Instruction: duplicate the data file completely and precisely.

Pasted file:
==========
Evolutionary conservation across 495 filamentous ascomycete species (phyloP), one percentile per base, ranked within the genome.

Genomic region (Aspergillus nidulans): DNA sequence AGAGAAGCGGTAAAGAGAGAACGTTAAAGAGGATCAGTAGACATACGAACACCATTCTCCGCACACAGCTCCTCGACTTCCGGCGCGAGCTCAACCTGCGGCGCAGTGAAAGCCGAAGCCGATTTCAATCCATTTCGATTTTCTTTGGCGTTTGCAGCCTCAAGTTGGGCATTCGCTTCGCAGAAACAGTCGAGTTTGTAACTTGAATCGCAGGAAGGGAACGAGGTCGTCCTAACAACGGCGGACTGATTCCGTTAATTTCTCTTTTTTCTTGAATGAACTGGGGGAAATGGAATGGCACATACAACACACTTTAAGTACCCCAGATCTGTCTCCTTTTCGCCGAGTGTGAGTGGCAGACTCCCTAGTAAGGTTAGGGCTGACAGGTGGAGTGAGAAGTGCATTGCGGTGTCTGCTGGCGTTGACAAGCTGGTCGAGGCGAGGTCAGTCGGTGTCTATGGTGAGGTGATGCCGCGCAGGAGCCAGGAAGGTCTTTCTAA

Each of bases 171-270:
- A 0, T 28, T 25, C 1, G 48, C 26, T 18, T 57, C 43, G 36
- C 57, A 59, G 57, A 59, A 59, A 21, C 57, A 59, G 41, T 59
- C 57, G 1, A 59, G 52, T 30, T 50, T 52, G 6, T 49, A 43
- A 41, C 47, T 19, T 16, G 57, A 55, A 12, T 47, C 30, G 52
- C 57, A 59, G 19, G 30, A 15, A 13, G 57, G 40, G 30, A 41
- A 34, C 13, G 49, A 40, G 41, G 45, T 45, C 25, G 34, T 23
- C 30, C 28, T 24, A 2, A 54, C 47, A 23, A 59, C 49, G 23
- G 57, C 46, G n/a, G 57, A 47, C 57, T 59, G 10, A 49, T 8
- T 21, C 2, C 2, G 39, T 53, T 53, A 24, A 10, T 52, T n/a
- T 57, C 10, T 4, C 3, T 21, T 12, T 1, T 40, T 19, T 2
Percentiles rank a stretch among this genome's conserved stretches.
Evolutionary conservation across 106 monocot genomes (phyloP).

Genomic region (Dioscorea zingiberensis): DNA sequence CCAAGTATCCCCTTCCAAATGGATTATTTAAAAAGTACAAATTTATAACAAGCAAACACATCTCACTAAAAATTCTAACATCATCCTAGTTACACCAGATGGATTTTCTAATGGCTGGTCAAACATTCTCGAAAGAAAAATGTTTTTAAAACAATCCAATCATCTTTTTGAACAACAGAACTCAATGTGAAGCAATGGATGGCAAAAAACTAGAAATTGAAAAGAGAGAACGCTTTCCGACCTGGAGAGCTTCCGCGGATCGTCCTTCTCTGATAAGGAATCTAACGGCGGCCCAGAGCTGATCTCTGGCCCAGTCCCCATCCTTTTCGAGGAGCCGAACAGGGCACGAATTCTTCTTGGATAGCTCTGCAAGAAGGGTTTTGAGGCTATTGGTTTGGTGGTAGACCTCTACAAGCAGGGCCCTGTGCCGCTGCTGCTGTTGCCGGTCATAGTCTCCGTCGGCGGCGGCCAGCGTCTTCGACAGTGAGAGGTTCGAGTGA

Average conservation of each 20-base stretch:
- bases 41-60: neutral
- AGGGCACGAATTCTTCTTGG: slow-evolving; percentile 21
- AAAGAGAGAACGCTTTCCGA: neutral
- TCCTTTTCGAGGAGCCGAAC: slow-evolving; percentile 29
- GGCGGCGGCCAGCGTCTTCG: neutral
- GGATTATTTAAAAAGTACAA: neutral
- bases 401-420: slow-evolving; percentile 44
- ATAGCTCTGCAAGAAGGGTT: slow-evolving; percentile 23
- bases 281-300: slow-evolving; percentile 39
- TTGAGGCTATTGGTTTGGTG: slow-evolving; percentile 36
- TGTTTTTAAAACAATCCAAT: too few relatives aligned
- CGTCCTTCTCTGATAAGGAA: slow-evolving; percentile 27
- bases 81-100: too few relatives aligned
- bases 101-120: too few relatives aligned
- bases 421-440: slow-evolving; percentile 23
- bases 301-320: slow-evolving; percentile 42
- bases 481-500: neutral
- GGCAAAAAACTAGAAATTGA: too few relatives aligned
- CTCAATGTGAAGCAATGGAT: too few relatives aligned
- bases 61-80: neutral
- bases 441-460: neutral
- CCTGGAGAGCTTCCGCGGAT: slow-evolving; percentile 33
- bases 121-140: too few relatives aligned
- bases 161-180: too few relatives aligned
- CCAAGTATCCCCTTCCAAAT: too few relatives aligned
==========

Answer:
Evolutionary conservation across 495 filamentous ascomycete species (phyloP), one percentile per base, ranked within the genome.

Genomic region (Aspergillus nidulans): DNA sequence AGAGAAGCGGTAAAGAGAGAACGTTAAAGAGGATCAGTAGACATACGAACACCATTCTCCGCACACAGCTCCTCGACTTCCGGCGCGAGCTCAACCTGCGGCGCAGTGAAAGCCGAAGCCGATTTCAATCCATTTCGATTTTCTTTGGCGTTTGCAGCCTCAAGTTGGGCATTCGCTTCGCAGAAACAGTCGAGTTTGTAACTTGAATCGCAGGAAGGGAACGAGGTCGTCCTAACAACGGCGGACTGATTCCGTTAATTTCTCTTTTTTCTTGAATGAACTGGGGGAAATGGAATGGCACATACAACACACTTTAAGTACCCCAGATCTGTCTCCTTTTCGCCGAGTGTGAGTGGCAGACTCCCTAGTAAGGTTAGGGCTGACAGGTGGAGTGAGAAGTGCATTGCGGTGTCTGCTGGCGTTGACAAGCTGGTCGAGGCGAGGTCAGTCGGTGTCTATGGTGAGGTGATGCCGCGCAGGAGCCAGGAAGGTCTTTCTAA

Each of bases 171-270:
- A 0, T 28, T 25, C 1, G 48, C 26, T 18, T 57, C 43, G 36
- C 57, A 59, G 57, A 59, A 59, A 21, C 57, A 59, G 41, T 59
- C 57, G 1, A 59, G 52, T 30, T 50, T 52, G 6, T 49, A 43
- A 41, C 47, T 19, T 16, G 57, A 55, A 12, T 47, C 30, G 52
- C 57, A 59, G 19, G 30, A 15, A 13, G 57, G 40, G 30, A 41
- A 34, C 13, G 49, A 40, G 41, G 45, T 45, C 25, G 34, T 23
- C 30, C 28, T 24, A 2, A 54, C 47, A 23, A 59, C 49, G 23
- G 57, C 46, G n/a, G 57, A 47, C 57, T 59, G 10, A 49, T 8
- T 21, C 2, C 2, G 39, T 53, T 53, A 24, A 10, T 52, T n/a
- T 57, C 10, T 4, C 3, T 21, T 12, T 1, T 40, T 19, T 2
Percentiles rank a stretch among this genome's conserved stretches.
Evolutionary conservation across 106 monocot genomes (phyloP).

Genomic region (Dioscorea zingiberensis): DNA sequence CCAAGTATCCCCTTCCAAATGGATTATTTAAAAAGTACAAATTTATAACAAGCAAACACATCTCACTAAAAATTCTAACATCATCCTAGTTACACCAGATGGATTTTCTAATGGCTGGTCAAACATTCTCGAAAGAAAAATGTTTTTAAAACAATCCAATCATCTTTTTGAACAACAGAACTCAATGTGAAGCAATGGATGGCAAAAAACTAGAAATTGAAAAGAGAGAACGCTTTCCGACCTGGAGAGCTTCCGCGGATCGTCCTTCTCTGATAAGGAATCTAACGGCGGCCCAGAGCTGATCTCTGGCCCAGTCCCCATCCTTTTCGAGGAGCCGAACAGGGCACGAATTCTTCTTGGATAGCTCTGCAAGAAGGGTTTTGAGGCTATTGGTTTGGTGGTAGACCTCTACAAGCAGGGCCCTGTGCCGCTGCTGCTGTTGCCGGTCATAGTCTCCGTCGGCGGCGGCCAGCGTCTTCGACAGTGAGAGGTTCGAGTGA

Average conservation of each 20-base stretch:
- bases 41-60: neutral
- AGGGCACGAATTCTTCTTGG: slow-evolving; percentile 21
- AAAGAGAGAACGCTTTCCGA: neutral
- TCCTTTTCGAGGAGCCGAAC: slow-evolving; percentile 29
- GGCGGCGGCCAGCGTCTTCG: neutral
- GGATTATTTAAAAAGTACAA: neutral
- bases 401-420: slow-evolving; percentile 44
- ATAGCTCTGCAAGAAGGGTT: slow-evolving; percentile 23
- bases 281-300: slow-evolving; percentile 39
- TTGAGGCTATTGGTTTGGTG: slow-evolving; percentile 36
- TGTTTTTAAAACAATCCAAT: too few relatives aligned
- CGTCCTTCTCTGATAAGGAA: slow-evolving; percentile 27
- bases 81-100: too few relatives aligned
- bases 101-120: too few relatives aligned
- bases 421-440: slow-evolving; percentile 23
- bases 301-320: slow-evolving; percentile 42
- bases 481-500: neutral
- GGCAAAAAACTAGAAATTGA: too few relatives aligned
- CTCAATGTGAAGCAATGGAT: too few relatives aligned
- bases 61-80: neutral
- bases 441-460: neutral
- CCTGGAGAGCTTCCGCGGAT: slow-evolving; percentile 33
- bases 121-140: too few relatives aligned
- bases 161-180: too few relatives aligned
- CCAAGTATCCCCTTCCAAAT: too few relatives aligned